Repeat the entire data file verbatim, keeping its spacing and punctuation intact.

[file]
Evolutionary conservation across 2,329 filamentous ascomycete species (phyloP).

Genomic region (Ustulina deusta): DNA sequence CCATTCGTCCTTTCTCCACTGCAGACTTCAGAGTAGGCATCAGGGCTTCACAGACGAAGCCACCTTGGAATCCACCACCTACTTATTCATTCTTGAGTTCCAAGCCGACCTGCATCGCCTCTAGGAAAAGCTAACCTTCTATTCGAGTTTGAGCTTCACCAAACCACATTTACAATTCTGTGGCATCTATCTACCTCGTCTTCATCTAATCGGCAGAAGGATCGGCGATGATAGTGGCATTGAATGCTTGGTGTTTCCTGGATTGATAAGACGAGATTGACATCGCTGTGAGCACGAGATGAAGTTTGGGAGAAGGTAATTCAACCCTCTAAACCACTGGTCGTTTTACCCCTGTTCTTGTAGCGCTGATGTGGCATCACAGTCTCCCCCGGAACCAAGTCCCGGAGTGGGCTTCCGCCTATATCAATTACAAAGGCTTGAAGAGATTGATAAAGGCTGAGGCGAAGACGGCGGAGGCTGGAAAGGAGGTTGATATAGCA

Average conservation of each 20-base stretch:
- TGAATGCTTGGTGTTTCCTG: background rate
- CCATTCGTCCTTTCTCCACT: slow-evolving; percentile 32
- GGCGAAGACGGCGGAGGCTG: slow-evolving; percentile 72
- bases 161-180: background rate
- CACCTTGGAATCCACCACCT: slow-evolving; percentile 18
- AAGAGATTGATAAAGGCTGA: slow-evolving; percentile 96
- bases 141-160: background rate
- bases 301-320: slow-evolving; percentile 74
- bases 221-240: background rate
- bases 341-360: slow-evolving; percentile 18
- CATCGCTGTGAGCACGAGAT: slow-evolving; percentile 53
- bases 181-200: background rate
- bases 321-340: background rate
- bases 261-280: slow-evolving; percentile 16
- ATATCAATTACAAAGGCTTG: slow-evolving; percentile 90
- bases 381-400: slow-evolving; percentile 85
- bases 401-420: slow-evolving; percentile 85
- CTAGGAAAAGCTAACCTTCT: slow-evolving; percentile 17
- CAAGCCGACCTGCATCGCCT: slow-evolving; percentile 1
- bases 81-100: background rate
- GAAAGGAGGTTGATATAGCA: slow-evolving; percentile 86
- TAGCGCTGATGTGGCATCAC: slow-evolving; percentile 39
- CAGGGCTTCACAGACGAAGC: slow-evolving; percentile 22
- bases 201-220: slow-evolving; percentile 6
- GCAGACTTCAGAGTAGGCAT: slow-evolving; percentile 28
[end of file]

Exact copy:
Evolutionary conservation across 2,329 filamentous ascomycete species (phyloP).

Genomic region (Ustulina deusta): DNA sequence CCATTCGTCCTTTCTCCACTGCAGACTTCAGAGTAGGCATCAGGGCTTCACAGACGAAGCCACCTTGGAATCCACCACCTACTTATTCATTCTTGAGTTCCAAGCCGACCTGCATCGCCTCTAGGAAAAGCTAACCTTCTATTCGAGTTTGAGCTTCACCAAACCACATTTACAATTCTGTGGCATCTATCTACCTCGTCTTCATCTAATCGGCAGAAGGATCGGCGATGATAGTGGCATTGAATGCTTGGTGTTTCCTGGATTGATAAGACGAGATTGACATCGCTGTGAGCACGAGATGAAGTTTGGGAGAAGGTAATTCAACCCTCTAAACCACTGGTCGTTTTACCCCTGTTCTTGTAGCGCTGATGTGGCATCACAGTCTCCCCCGGAACCAAGTCCCGGAGTGGGCTTCCGCCTATATCAATTACAAAGGCTTGAAGAGATTGATAAAGGCTGAGGCGAAGACGGCGGAGGCTGGAAAGGAGGTTGATATAGCA

Average conservation of each 20-base stretch:
- TGAATGCTTGGTGTTTCCTG: background rate
- CCATTCGTCCTTTCTCCACT: slow-evolving; percentile 32
- GGCGAAGACGGCGGAGGCTG: slow-evolving; percentile 72
- bases 161-180: background rate
- CACCTTGGAATCCACCACCT: slow-evolving; percentile 18
- AAGAGATTGATAAAGGCTGA: slow-evolving; percentile 96
- bases 141-160: background rate
- bases 301-320: slow-evolving; percentile 74
- bases 221-240: background rate
- bases 341-360: slow-evolving; percentile 18
- CATCGCTGTGAGCACGAGAT: slow-evolving; percentile 53
- bases 181-200: background rate
- bases 321-340: background rate
- bases 261-280: slow-evolving; percentile 16
- ATATCAATTACAAAGGCTTG: slow-evolving; percentile 90
- bases 381-400: slow-evolving; percentile 85
- bases 401-420: slow-evolving; percentile 85
- CTAGGAAAAGCTAACCTTCT: slow-evolving; percentile 17
- CAAGCCGACCTGCATCGCCT: slow-evolving; percentile 1
- bases 81-100: background rate
- GAAAGGAGGTTGATATAGCA: slow-evolving; percentile 86
- TAGCGCTGATGTGGCATCAC: slow-evolving; percentile 39
- CAGGGCTTCACAGACGAAGC: slow-evolving; percentile 22
- bases 201-220: slow-evolving; percentile 6
- GCAGACTTCAGAGTAGGCAT: slow-evolving; percentile 28